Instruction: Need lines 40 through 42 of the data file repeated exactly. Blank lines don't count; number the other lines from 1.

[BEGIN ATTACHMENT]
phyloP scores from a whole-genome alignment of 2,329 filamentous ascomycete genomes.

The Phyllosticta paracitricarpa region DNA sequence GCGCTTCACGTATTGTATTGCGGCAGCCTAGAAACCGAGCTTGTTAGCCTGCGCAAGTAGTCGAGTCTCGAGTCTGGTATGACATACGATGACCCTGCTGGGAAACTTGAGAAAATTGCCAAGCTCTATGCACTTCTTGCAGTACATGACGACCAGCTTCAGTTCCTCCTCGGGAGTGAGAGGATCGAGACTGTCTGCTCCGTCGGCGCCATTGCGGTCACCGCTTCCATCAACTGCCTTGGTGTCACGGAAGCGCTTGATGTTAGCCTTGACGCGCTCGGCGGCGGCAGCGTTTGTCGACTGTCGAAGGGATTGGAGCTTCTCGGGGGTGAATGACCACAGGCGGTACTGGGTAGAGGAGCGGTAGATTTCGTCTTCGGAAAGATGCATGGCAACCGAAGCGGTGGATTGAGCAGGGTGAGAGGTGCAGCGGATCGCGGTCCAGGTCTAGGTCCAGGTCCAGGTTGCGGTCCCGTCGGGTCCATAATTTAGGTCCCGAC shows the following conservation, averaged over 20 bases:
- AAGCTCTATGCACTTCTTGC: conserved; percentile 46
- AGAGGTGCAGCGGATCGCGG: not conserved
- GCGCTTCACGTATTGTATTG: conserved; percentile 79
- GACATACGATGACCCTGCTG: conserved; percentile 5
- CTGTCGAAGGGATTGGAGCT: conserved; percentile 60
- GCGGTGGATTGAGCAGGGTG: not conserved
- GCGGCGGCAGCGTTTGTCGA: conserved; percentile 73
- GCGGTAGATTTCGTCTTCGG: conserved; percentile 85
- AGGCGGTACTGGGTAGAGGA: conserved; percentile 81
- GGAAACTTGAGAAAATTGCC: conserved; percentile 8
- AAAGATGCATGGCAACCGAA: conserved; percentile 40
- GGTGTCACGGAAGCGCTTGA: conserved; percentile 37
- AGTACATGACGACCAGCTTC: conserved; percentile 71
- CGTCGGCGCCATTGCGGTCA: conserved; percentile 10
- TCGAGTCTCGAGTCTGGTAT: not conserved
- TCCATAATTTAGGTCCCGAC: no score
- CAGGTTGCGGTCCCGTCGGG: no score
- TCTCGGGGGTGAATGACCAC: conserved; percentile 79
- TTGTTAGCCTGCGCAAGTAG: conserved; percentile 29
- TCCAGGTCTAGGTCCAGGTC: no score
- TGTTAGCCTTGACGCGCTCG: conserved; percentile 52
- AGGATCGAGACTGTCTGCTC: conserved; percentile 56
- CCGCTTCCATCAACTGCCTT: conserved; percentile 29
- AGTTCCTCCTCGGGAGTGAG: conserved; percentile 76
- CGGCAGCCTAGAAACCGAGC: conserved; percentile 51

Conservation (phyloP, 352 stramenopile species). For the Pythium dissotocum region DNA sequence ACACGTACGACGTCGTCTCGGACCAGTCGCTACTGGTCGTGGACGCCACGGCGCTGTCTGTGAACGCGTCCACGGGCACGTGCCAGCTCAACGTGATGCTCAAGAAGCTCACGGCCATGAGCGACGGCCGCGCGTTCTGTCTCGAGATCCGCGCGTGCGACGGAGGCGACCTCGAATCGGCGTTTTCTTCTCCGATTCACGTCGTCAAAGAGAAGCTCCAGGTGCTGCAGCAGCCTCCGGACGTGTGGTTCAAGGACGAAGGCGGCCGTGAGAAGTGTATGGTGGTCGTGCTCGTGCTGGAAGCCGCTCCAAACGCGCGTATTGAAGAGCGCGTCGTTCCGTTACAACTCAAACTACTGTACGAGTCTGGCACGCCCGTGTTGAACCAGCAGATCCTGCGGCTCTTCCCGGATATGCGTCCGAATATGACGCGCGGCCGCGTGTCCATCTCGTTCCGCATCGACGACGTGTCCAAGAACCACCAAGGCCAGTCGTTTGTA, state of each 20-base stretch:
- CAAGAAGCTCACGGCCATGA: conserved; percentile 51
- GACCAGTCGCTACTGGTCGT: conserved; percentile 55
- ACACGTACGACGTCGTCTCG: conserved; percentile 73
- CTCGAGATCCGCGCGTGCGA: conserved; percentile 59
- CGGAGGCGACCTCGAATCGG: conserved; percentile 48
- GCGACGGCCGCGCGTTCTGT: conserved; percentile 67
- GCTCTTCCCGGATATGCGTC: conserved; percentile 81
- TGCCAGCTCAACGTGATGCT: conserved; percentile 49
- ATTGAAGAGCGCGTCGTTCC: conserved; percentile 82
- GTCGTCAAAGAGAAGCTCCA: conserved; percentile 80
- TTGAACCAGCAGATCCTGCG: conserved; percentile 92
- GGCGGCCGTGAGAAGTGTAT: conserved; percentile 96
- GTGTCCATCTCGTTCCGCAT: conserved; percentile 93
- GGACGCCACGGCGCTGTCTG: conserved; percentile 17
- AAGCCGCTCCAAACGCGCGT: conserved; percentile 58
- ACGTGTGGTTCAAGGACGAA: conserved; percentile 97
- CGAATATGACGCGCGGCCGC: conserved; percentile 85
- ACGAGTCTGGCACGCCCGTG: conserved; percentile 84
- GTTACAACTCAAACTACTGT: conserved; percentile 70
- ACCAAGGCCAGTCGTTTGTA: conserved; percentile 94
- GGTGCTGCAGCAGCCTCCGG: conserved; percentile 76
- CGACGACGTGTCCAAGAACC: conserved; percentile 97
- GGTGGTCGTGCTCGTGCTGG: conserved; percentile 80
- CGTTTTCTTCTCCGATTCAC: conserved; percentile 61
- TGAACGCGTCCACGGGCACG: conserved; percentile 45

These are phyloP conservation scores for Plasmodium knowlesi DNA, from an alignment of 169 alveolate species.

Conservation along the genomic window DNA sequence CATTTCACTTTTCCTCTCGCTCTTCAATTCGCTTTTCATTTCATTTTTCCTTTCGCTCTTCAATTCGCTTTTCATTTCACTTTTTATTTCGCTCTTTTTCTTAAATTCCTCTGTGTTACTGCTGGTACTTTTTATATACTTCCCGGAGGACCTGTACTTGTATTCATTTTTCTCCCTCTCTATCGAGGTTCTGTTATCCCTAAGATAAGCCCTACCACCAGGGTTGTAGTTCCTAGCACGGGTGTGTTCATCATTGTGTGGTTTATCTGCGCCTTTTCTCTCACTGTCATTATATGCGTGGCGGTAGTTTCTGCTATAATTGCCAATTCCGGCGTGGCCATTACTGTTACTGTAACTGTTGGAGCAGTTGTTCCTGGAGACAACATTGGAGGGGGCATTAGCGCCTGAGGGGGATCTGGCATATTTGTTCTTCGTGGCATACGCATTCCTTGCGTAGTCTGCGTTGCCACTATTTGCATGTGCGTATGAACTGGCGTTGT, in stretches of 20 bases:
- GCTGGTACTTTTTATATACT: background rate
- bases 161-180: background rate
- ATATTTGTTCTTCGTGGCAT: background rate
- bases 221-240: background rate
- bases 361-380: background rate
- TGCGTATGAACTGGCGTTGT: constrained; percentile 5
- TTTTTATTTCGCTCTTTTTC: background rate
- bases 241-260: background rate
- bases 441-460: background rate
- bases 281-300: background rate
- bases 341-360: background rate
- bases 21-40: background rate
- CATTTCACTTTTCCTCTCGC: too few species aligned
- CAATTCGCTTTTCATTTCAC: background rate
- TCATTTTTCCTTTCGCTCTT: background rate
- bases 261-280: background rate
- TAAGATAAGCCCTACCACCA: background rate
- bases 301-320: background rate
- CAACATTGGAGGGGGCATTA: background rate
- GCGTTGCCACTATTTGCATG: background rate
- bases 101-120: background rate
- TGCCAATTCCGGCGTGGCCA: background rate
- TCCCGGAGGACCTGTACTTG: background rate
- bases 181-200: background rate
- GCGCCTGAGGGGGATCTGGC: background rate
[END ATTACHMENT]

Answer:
- GGCGGCCGTGAGAAGTGTAT: conserved; percentile 96
- GTGTCCATCTCGTTCCGCAT: conserved; percentile 93
- GGACGCCACGGCGCTGTCTG: conserved; percentile 17